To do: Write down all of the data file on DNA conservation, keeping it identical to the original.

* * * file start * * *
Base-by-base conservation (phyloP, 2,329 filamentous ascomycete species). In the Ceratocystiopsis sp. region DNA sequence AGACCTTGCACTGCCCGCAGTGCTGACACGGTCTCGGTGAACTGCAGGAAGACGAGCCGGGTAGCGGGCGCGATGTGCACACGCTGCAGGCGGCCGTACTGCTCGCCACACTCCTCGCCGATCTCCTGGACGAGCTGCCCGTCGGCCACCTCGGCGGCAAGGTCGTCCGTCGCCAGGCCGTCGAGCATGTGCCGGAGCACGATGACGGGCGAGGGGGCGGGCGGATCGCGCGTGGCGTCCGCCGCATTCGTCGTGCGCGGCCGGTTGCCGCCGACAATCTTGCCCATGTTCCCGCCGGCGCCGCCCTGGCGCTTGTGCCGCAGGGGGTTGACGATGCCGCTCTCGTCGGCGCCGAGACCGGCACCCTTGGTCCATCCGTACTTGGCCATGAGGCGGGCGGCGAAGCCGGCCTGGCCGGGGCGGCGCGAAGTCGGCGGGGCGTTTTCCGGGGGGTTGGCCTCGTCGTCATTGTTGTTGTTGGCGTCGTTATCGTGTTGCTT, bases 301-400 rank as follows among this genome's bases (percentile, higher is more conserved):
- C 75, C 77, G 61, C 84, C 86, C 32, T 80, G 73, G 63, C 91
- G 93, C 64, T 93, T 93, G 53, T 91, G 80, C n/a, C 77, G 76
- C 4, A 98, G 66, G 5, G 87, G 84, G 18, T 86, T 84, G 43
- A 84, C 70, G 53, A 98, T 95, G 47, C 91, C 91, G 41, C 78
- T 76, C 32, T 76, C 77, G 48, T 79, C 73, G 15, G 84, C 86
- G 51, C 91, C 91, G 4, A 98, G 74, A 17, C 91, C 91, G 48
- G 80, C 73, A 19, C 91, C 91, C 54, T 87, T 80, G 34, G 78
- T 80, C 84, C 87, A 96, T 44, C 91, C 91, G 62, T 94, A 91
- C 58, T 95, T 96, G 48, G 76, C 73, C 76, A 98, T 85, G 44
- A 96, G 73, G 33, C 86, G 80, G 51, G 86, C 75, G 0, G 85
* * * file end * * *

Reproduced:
Base-by-base conservation (phyloP, 2,329 filamentous ascomycete species). In the Ceratocystiopsis sp. region DNA sequence AGACCTTGCACTGCCCGCAGTGCTGACACGGTCTCGGTGAACTGCAGGAAGACGAGCCGGGTAGCGGGCGCGATGTGCACACGCTGCAGGCGGCCGTACTGCTCGCCACACTCCTCGCCGATCTCCTGGACGAGCTGCCCGTCGGCCACCTCGGCGGCAAGGTCGTCCGTCGCCAGGCCGTCGAGCATGTGCCGGAGCACGATGACGGGCGAGGGGGCGGGCGGATCGCGCGTGGCGTCCGCCGCATTCGTCGTGCGCGGCCGGTTGCCGCCGACAATCTTGCCCATGTTCCCGCCGGCGCCGCCCTGGCGCTTGTGCCGCAGGGGGTTGACGATGCCGCTCTCGTCGGCGCCGAGACCGGCACCCTTGGTCCATCCGTACTTGGCCATGAGGCGGGCGGCGAAGCCGGCCTGGCCGGGGCGGCGCGAAGTCGGCGGGGCGTTTTCCGGGGGGTTGGCCTCGTCGTCATTGTTGTTGTTGGCGTCGTTATCGTGTTGCTT, bases 301-400 rank as follows among this genome's bases (percentile, higher is more conserved):
- C 75, C 77, G 61, C 84, C 86, C 32, T 80, G 73, G 63, C 91
- G 93, C 64, T 93, T 93, G 53, T 91, G 80, C n/a, C 77, G 76
- C 4, A 98, G 66, G 5, G 87, G 84, G 18, T 86, T 84, G 43
- A 84, C 70, G 53, A 98, T 95, G 47, C 91, C 91, G 41, C 78
- T 76, C 32, T 76, C 77, G 48, T 79, C 73, G 15, G 84, C 86
- G 51, C 91, C 91, G 4, A 98, G 74, A 17, C 91, C 91, G 48
- G 80, C 73, A 19, C 91, C 91, C 54, T 87, T 80, G 34, G 78
- T 80, C 84, C 87, A 96, T 44, C 91, C 91, G 62, T 94, A 91
- C 58, T 95, T 96, G 48, G 76, C 73, C 76, A 98, T 85, G 44
- A 96, G 73, G 33, C 86, G 80, G 51, G 86, C 75, G 0, G 85